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A lot or a little?
The parents' guide to what's in this movie.
What parents need to know
Parents need to know that Wiener-Dog is a strange, dark, deadpan comedy from Todd Solondz and is a kind of disconnected follow-up to his Welcome to the Dollhouse (1996). It has some brief but upsetting violence -- specifically, an animal is killed in traffic and then run over multiples times -- as well as footage from a violent video game (Postal 2). Doggie diarrhea is shown, and a child is said to be a cancer survivor. Language is very strong, with several uses of "f--k" and "s--t," as well as other words. A woman says that she once posed nude; one character may be a drug dealer. Some smoking is shown, and there's talk of both crystal meth and of a character drinking himself to death.
- Parents say
- Kids say
What's the story?
The parents (Julie Delpy and Tracy Letts) of a young cancer survivor surprise him with a pet Dachshund; the boy names her "WIENER-DOG." After an unfortunate incident involving doggie diarrhea, Wiener-Dog ends up rescued by Dawn Wiener (the main character from Welcome to the Dollhouse, now played by Greta Gerwig) and taken on the road with her old acquaintance (Kieran Culkin). The dog is then passed to a developmentally disabled couple, a depressed screenwriter-turned-teacher (Danny DeVito), and a money-grubbing twenty-something who tries to get money from her grandmother (Ellen Burstyn) to finance her boyfriend's newest animal-related art project.
Is it any good?
Indie filmmaker Todd Solondz, best known for his morose 1990s films Welcome to the Dollhouse and Happiness, returns with this peculiar deadpan road movie, which is as aimless as it is fascinating. It vaguely recalls the great French film Au hasard Balthazar (1966), in which a donkey goes through several owners and affects their lives in interesting, spiritual ways. But the Wiener-Dog of this movie, on the other hand, seems to become less and less important, inspiring no spiritual awakening and very little hope.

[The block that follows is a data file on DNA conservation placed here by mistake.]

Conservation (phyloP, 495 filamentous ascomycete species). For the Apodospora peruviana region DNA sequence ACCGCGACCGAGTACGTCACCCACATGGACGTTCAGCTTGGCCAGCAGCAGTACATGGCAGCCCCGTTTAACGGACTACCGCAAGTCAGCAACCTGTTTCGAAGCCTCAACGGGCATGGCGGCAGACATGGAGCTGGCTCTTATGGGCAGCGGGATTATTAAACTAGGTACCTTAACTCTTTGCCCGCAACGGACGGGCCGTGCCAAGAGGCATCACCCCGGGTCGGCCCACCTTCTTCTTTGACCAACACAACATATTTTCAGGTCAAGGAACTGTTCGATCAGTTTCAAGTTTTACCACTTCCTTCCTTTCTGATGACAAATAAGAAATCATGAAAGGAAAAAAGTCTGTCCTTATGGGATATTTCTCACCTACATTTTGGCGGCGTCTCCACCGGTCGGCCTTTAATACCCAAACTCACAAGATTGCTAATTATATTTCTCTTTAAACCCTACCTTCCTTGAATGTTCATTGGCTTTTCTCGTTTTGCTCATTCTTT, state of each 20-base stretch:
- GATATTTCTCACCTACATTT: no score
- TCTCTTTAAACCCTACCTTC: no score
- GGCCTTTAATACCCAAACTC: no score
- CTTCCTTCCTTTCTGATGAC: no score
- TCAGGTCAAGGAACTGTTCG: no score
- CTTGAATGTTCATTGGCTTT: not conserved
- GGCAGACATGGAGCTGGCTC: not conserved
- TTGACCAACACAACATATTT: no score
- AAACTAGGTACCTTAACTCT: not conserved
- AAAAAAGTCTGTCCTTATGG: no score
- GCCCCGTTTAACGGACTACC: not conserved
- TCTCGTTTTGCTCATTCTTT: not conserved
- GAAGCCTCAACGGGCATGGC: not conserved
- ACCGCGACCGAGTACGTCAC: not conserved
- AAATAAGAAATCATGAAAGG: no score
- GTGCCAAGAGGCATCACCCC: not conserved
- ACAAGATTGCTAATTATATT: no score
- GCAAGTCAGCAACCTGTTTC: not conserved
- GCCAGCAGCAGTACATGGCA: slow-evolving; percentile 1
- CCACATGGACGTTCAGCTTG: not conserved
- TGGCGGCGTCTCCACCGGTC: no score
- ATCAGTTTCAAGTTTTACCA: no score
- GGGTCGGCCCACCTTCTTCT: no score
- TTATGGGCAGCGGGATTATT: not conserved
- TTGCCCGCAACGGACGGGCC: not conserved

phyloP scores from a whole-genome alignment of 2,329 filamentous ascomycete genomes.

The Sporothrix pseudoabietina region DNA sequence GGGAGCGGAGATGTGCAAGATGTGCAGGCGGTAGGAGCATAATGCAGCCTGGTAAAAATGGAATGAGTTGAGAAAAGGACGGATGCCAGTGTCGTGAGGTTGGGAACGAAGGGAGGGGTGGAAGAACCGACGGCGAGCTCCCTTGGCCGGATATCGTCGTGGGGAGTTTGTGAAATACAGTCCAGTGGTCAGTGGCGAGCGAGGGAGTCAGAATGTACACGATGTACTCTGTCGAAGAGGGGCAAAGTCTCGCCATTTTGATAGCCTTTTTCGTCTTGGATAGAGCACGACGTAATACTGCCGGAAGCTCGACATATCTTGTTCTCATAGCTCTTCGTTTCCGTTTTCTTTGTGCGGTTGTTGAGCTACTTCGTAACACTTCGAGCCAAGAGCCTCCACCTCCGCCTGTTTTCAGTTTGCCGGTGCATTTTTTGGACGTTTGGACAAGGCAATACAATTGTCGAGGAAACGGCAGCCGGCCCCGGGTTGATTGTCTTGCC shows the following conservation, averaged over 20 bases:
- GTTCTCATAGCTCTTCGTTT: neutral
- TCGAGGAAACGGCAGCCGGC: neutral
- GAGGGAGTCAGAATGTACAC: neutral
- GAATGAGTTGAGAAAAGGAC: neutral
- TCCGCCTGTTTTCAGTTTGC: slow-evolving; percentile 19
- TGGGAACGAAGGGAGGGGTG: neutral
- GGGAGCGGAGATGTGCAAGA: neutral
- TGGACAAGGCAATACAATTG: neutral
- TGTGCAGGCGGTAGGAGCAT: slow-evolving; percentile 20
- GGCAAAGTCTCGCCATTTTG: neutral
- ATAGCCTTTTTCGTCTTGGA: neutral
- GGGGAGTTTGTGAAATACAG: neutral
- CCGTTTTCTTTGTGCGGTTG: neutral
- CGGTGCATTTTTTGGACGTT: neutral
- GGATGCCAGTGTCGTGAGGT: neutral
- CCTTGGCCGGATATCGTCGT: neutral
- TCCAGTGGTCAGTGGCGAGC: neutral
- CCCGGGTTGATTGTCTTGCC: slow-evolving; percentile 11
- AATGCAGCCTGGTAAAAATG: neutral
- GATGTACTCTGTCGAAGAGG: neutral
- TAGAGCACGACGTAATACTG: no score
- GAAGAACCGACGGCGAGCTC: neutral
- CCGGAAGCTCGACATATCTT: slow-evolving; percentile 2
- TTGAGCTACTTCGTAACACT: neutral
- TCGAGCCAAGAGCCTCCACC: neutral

Still, Solondz somehow injects these miserable characters with a weirdly appealing humanity, even if they rarely make us laugh out loud or evoke any sympathy. They're like skilled stick figure drawings, an offbeat representation of humanity. The almost random appearance of Dawn Wiener, the main character from Welcome to the Dollhouse -- now 21 years older and played by Gerwig -- adds to the overall atmosphere of puzzlement. It's as if something just outside the margins is intriguingly missing.
Talk to your kids about ...
Families can talk about the brief, strong violence in Wiener-Dog. How did it affect you? Is it scary? Shocking? Thrilling? How does the filmmaker choose to show it? What's the impact of media violence on kids?
How important is the dog to the story? How does she affect those around her? How do they affect her?
Which of these characters, if any, could be considered admirable? Do any of them have a positive outlook? How would you describe the movie's general attitude toward its characters?
- In theaters: June 24, 2016
- On DVD or streaming: August 23, 2016
- Cast: Greta Gerwig, Danny DeVito, Julie Delpy
- Director: Todd Solondz
- Studios: Amazon Studios, IFC Films
- Genre: Comedy
- Topics: Cats, Dogs, and Mice
- Run time: 90 minutes
- MPAA rating: R
- MPAA explanation: language and some disturbing content
- Last updated: June 15, 2016
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